Although I never stopped playing games on the computer, save for occasional encounters in the mid-1990s with a NeoGeo home system owned by a family member, I didn’t return to console gaming until after the Sony PS2 was already well established. I consented to let one of my kids buy one – then bought myself a copy of God of War to dabble with during my downtime. The Wii did nothing for me (I’ve never been a fan of anything Mario and both the controller and graphics struck me as awkward at best), but the first commercial I saw for Borderlands, did. I bought myself a PS3 a week later simply to play that game.
Just when I thought I was out, they pulled me back in.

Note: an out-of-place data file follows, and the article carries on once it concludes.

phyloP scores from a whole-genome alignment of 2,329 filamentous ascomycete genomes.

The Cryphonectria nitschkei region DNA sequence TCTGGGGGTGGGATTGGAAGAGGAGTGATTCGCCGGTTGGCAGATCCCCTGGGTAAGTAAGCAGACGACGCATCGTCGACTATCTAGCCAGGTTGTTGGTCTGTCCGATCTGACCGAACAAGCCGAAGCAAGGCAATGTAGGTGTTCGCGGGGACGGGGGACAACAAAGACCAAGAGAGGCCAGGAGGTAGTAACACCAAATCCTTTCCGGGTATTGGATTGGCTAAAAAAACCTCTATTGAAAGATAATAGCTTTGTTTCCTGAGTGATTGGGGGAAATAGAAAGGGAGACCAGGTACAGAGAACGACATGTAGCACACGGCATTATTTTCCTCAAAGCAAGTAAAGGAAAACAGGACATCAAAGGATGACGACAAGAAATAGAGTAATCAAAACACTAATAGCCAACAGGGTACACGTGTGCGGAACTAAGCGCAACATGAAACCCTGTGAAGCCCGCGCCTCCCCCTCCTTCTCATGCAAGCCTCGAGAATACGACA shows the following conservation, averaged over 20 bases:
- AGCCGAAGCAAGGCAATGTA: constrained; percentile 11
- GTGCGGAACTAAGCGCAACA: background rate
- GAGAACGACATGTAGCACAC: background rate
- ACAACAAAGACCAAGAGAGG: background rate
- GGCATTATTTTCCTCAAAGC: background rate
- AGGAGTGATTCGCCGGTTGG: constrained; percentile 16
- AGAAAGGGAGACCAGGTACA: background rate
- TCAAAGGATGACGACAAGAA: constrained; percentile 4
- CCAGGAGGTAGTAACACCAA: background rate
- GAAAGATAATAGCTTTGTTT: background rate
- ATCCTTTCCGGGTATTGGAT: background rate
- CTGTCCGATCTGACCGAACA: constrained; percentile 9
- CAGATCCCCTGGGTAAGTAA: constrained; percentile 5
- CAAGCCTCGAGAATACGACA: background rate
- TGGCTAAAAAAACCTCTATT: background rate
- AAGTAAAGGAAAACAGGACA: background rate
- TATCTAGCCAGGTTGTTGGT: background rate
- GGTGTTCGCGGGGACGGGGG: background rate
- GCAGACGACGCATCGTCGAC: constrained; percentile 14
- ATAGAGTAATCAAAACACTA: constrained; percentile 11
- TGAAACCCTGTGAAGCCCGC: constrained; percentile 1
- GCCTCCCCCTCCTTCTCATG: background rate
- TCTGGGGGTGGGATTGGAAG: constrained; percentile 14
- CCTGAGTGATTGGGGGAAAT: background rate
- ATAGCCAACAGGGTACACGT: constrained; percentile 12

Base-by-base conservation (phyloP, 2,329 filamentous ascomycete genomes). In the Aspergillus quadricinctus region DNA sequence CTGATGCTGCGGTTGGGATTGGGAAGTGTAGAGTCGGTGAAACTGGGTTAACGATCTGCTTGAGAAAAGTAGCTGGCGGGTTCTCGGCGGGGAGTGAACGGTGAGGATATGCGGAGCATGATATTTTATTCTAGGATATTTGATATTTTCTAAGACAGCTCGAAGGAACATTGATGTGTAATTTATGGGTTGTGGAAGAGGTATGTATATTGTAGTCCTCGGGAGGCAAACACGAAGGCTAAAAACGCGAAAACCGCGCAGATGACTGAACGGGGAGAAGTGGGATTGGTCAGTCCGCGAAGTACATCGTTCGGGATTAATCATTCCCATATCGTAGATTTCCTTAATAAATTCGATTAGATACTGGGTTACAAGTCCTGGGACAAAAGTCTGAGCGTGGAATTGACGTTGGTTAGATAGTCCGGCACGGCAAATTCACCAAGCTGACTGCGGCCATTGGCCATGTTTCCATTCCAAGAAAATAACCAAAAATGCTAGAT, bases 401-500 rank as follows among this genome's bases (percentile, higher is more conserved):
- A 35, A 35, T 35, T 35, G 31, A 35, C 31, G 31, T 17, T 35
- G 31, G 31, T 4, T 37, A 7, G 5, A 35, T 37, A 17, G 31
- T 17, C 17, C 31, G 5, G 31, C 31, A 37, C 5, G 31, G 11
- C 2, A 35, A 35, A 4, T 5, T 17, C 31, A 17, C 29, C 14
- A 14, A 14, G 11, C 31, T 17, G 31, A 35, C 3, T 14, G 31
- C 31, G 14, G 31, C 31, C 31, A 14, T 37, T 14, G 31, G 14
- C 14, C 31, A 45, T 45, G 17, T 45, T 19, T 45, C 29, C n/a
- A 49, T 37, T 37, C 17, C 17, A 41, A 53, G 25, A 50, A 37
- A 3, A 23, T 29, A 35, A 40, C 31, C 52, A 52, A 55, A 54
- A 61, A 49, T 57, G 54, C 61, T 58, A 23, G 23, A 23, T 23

Borderlands rocked. It served as a second awakening to an entertainment medium I thought I had outgrown and an introduction (albeit it only briefly) to on-line co-op play (not a fan, too old). After finishing the game I bought my first DLC. New experiences followed; first, a belated introduction to Call of Duty 4: Modern Warfare (I had played a Russian copy of CoD 2 on the PC a few years earlier. It was better. I could play it in Russian.), then a flood of recent releases and older games I should’ve already played: the Fallout franchise (terrific though buggy); Red Dead Redemption (wow); Crysis 2 (fantastic graphics); The Elder Scrolls V: Skyrim (excellent); Mass Effect 2 and 3 (among the very best franchises and the very worst endings); and Metro: Last Light (props for letting me play in Russian, but even more buggy than Fallout). Since returning to console gaming, I’ve encountered only two “duds:” Bioshock: Infinite and Grand Theft Auto V. Sorry, but they did nothing for me. Absolutely. Nothing.